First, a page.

1. Does parthenos possibly connote virginity? I read here that it can or at least that its meaning may have been evolving in the 1st centuries BCE and CE I assume neanis does not have this possible broader sense?

        To what time frame do the texts you referenced (Aquilla, Symmachus, and Theodotion) date? Are these the oldest Greek translations of OT texts (particularly Isaiah 7:14)? Do the oldest Greek texts we have use parthenos or neanis?

        Looking forward to your part 2! Also, have you blogged at all about the birth narratives in general in the gospels?

  5. Thank you for the scholarly insight with application. I was not aware of evidence that predates the birth of Christ. In your second exhortation, language of “ignorance” and “irresponsibility” is right on the mark while “idiocy” seems a bit further from it. Unless you meant the older sense of not seeing past one’s own sphere (e.g. mono linguistic), here one is perhaps forgiven for detecting the same mode of public discourse you rightly exhort against?

    1. I consider it a matter of common sense for people to render their statements about such technical issues with a modicum of knowledge coming from personal research or experience. That people dogmatically say such things about Jews and the Hebrew Bible that have no basis in reality is, in my opinion, a mark of idiocy, because they do not pause to consider whether or not the information they are proffering as “Orthodoxy” is actually true. The lack of such sense is, I think, both in the modern sense and archaic sense, “idiocy.”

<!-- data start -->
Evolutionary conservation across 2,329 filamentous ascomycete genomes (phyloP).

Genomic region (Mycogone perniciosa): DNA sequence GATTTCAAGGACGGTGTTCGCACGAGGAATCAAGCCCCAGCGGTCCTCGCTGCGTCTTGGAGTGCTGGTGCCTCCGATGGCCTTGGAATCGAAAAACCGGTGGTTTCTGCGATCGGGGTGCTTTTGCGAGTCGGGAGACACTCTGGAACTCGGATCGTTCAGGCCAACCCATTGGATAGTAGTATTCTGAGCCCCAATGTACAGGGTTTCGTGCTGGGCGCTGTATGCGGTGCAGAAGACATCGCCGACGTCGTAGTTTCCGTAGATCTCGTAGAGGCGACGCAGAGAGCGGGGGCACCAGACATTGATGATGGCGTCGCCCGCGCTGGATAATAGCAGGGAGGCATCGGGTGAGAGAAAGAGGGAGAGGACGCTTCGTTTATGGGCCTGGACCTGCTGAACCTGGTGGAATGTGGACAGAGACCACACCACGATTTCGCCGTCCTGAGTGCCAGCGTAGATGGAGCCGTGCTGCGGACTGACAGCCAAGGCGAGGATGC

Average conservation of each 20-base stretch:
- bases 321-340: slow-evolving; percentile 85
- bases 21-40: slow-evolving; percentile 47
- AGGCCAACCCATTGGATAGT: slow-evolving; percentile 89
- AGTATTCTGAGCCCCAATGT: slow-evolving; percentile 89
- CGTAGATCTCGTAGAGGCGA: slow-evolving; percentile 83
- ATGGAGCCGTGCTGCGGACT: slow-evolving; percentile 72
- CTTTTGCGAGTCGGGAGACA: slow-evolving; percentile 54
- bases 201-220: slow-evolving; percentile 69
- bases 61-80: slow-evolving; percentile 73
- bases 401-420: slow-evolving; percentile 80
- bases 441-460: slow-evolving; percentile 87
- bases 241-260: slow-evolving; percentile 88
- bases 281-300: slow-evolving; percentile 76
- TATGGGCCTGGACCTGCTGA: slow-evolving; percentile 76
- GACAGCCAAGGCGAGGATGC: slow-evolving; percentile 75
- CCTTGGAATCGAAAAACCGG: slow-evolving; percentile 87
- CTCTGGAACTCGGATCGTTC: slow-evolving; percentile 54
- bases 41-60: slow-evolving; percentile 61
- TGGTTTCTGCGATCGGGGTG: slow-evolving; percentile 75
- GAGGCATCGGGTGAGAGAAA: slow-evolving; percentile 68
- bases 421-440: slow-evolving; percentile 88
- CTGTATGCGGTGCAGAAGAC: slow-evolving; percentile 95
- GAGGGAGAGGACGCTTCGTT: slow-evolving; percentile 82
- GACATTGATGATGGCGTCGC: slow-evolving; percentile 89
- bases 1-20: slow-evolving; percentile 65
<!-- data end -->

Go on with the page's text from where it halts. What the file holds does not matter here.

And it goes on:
6. Perhaps in part 2 you can explain which of:

    “The fathers and saints who did claim this to be the case were unaware of the evidence that we have today, therefore what they said, they said in ignorance.”

    The idea of ignorant church fathers and saints requiring correction from modern academia seems somewhat unorthodox, at least to me. But what do I know?

    I am one of those who you say are, “incapable of reading Hebrew or controlling the Hebrew evidence.”

    I suppose I am somebody who bought into cunningly devised fables.

    1. It is not meant to ben arrogant “correction” of the Fathers, but a filling in where they lacked the relevant data. The Fathers were not omniscient, nor were they infallible. Where they were mistaken, they were honestly mistaken. They made an assumption based upon the data they had and understood.

      1. They also did not have access to/could not read the Hebrew versions. I forget where, but I remember reading that St. John Chrysostom lamented this very fact.

  7. At the risk of stealing your thunder I would speculate that the event foretold is miraculous and an almah is presumed to be unmarried, teenage girl. It is not a miraculous sign of God’s presence for a teenage girl to become pregnant outside of marriage but rather a shameful situation (rape or fornication) nor is it a miracle for a young married woman to become pregnant. Possibly the LXX translators wanted to pick up the implications of the Hebrew text and chose to do so by substituting a more precise Greek word to convey what Isaiah had in mind.

  8. “Let me state that again. If you say that Jews deliberately changed their Bibles to read ˤalmāh, you are not speaking the truth, because the evidence conclusively proves the opposite. Orthodox Christians, please hear me: Stop saying this! You are spreading falsehood and leading people astray. Stop doing it.”

    Amen, and amen!